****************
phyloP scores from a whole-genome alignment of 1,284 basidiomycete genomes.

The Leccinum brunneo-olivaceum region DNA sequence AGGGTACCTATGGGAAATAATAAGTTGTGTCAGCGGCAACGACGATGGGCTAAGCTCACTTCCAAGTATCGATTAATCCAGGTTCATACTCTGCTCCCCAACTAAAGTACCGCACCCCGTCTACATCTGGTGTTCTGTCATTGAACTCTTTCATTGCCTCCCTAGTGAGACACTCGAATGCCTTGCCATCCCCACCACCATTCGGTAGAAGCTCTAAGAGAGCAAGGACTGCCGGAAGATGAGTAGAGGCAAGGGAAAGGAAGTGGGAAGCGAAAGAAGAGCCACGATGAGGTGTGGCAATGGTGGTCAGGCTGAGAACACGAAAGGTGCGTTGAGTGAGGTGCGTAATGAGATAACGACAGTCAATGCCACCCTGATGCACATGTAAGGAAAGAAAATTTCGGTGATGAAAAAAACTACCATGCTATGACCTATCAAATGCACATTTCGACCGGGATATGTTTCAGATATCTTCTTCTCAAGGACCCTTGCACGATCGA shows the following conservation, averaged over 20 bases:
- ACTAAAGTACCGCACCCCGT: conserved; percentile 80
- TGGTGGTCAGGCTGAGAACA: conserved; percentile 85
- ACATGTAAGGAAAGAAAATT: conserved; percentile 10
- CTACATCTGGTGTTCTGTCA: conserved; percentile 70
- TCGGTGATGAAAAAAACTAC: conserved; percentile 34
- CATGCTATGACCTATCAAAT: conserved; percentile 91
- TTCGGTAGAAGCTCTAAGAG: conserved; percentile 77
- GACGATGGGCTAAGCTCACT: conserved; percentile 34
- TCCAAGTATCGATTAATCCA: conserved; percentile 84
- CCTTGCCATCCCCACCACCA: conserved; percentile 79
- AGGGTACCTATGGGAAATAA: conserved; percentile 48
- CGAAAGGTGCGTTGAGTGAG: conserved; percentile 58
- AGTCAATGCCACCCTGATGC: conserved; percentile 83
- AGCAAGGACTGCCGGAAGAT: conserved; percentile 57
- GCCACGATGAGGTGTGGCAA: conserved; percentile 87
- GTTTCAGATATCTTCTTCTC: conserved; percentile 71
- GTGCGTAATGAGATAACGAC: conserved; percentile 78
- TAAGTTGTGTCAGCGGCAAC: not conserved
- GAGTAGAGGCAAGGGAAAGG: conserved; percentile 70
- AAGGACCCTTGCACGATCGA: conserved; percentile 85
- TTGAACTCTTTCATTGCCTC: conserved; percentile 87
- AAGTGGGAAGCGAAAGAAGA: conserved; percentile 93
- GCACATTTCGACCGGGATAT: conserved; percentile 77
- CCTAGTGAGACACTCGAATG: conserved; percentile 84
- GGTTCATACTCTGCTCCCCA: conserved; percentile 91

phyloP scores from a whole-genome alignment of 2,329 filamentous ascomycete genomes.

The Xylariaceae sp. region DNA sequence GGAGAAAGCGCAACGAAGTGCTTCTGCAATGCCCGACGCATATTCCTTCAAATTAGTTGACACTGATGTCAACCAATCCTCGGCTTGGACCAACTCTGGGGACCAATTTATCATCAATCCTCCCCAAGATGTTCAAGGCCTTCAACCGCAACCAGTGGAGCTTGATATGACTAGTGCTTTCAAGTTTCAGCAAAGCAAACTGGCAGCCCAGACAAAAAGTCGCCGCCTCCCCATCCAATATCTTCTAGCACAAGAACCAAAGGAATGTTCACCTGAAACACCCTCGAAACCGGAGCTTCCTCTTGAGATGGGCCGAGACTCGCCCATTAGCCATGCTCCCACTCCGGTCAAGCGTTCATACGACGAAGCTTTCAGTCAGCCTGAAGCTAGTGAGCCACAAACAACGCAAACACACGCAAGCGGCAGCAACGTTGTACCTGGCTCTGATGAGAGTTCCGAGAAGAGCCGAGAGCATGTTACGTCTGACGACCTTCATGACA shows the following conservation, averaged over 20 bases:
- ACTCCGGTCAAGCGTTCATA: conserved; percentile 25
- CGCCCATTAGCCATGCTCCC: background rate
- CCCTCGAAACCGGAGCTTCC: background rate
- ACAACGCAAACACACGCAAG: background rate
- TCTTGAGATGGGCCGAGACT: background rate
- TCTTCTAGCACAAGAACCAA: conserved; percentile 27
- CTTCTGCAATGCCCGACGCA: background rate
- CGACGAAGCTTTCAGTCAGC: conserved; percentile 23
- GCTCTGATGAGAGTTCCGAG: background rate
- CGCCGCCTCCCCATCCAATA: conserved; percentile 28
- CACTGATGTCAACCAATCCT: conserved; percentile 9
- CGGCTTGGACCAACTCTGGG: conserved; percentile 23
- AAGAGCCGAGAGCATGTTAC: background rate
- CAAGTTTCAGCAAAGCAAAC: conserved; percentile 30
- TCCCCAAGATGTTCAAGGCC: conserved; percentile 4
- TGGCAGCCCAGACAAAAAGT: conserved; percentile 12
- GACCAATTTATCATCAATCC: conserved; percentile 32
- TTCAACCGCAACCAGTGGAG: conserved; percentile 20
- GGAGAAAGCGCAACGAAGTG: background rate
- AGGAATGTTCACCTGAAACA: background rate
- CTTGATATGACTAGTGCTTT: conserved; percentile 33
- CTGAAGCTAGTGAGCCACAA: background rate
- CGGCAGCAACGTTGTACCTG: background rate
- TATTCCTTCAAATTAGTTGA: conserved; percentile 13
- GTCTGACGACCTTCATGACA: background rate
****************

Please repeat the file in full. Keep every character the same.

phyloP scores from a whole-genome alignment of 1,284 basidiomycete genomes.

The Leccinum brunneo-olivaceum region DNA sequence AGGGTACCTATGGGAAATAATAAGTTGTGTCAGCGGCAACGACGATGGGCTAAGCTCACTTCCAAGTATCGATTAATCCAGGTTCATACTCTGCTCCCCAACTAAAGTACCGCACCCCGTCTACATCTGGTGTTCTGTCATTGAACTCTTTCATTGCCTCCCTAGTGAGACACTCGAATGCCTTGCCATCCCCACCACCATTCGGTAGAAGCTCTAAGAGAGCAAGGACTGCCGGAAGATGAGTAGAGGCAAGGGAAAGGAAGTGGGAAGCGAAAGAAGAGCCACGATGAGGTGTGGCAATGGTGGTCAGGCTGAGAACACGAAAGGTGCGTTGAGTGAGGTGCGTAATGAGATAACGACAGTCAATGCCACCCTGATGCACATGTAAGGAAAGAAAATTTCGGTGATGAAAAAAACTACCATGCTATGACCTATCAAATGCACATTTCGACCGGGATATGTTTCAGATATCTTCTTCTCAAGGACCCTTGCACGATCGA shows the following conservation, averaged over 20 bases:
- ACTAAAGTACCGCACCCCGT: conserved; percentile 80
- TGGTGGTCAGGCTGAGAACA: conserved; percentile 85
- ACATGTAAGGAAAGAAAATT: conserved; percentile 10
- CTACATCTGGTGTTCTGTCA: conserved; percentile 70
- TCGGTGATGAAAAAAACTAC: conserved; percentile 34
- CATGCTATGACCTATCAAAT: conserved; percentile 91
- TTCGGTAGAAGCTCTAAGAG: conserved; percentile 77
- GACGATGGGCTAAGCTCACT: conserved; percentile 34
- TCCAAGTATCGATTAATCCA: conserved; percentile 84
- CCTTGCCATCCCCACCACCA: conserved; percentile 79
- AGGGTACCTATGGGAAATAA: conserved; percentile 48
- CGAAAGGTGCGTTGAGTGAG: conserved; percentile 58
- AGTCAATGCCACCCTGATGC: conserved; percentile 83
- AGCAAGGACTGCCGGAAGAT: conserved; percentile 57
- GCCACGATGAGGTGTGGCAA: conserved; percentile 87
- GTTTCAGATATCTTCTTCTC: conserved; percentile 71
- GTGCGTAATGAGATAACGAC: conserved; percentile 78
- TAAGTTGTGTCAGCGGCAAC: not conserved
- GAGTAGAGGCAAGGGAAAGG: conserved; percentile 70
- AAGGACCCTTGCACGATCGA: conserved; percentile 85
- TTGAACTCTTTCATTGCCTC: conserved; percentile 87
- AAGTGGGAAGCGAAAGAAGA: conserved; percentile 93
- GCACATTTCGACCGGGATAT: conserved; percentile 77
- CCTAGTGAGACACTCGAATG: conserved; percentile 84
- GGTTCATACTCTGCTCCCCA: conserved; percentile 91

phyloP scores from a whole-genome alignment of 2,329 filamentous ascomycete genomes.

The Xylariaceae sp. region DNA sequence GGAGAAAGCGCAACGAAGTGCTTCTGCAATGCCCGACGCATATTCCTTCAAATTAGTTGACACTGATGTCAACCAATCCTCGGCTTGGACCAACTCTGGGGACCAATTTATCATCAATCCTCCCCAAGATGTTCAAGGCCTTCAACCGCAACCAGTGGAGCTTGATATGACTAGTGCTTTCAAGTTTCAGCAAAGCAAACTGGCAGCCCAGACAAAAAGTCGCCGCCTCCCCATCCAATATCTTCTAGCACAAGAACCAAAGGAATGTTCACCTGAAACACCCTCGAAACCGGAGCTTCCTCTTGAGATGGGCCGAGACTCGCCCATTAGCCATGCTCCCACTCCGGTCAAGCGTTCATACGACGAAGCTTTCAGTCAGCCTGAAGCTAGTGAGCCACAAACAACGCAAACACACGCAAGCGGCAGCAACGTTGTACCTGGCTCTGATGAGAGTTCCGAGAAGAGCCGAGAGCATGTTACGTCTGACGACCTTCATGACA shows the following conservation, averaged over 20 bases:
- ACTCCGGTCAAGCGTTCATA: conserved; percentile 25
- CGCCCATTAGCCATGCTCCC: background rate
- CCCTCGAAACCGGAGCTTCC: background rate
- ACAACGCAAACACACGCAAG: background rate
- TCTTGAGATGGGCCGAGACT: background rate
- TCTTCTAGCACAAGAACCAA: conserved; percentile 27
- CTTCTGCAATGCCCGACGCA: background rate
- CGACGAAGCTTTCAGTCAGC: conserved; percentile 23
- GCTCTGATGAGAGTTCCGAG: background rate
- CGCCGCCTCCCCATCCAATA: conserved; percentile 28
- CACTGATGTCAACCAATCCT: conserved; percentile 9
- CGGCTTGGACCAACTCTGGG: conserved; percentile 23
- AAGAGCCGAGAGCATGTTAC: background rate
- CAAGTTTCAGCAAAGCAAAC: conserved; percentile 30
- TCCCCAAGATGTTCAAGGCC: conserved; percentile 4
- TGGCAGCCCAGACAAAAAGT: conserved; percentile 12
- GACCAATTTATCATCAATCC: conserved; percentile 32
- TTCAACCGCAACCAGTGGAG: conserved; percentile 20
- GGAGAAAGCGCAACGAAGTG: background rate
- AGGAATGTTCACCTGAAACA: background rate
- CTTGATATGACTAGTGCTTT: conserved; percentile 33
- CTGAAGCTAGTGAGCCACAA: background rate
- CGGCAGCAACGTTGTACCTG: background rate
- TATTCCTTCAAATTAGTTGA: conserved; percentile 13
- GTCTGACGACCTTCATGACA: background rate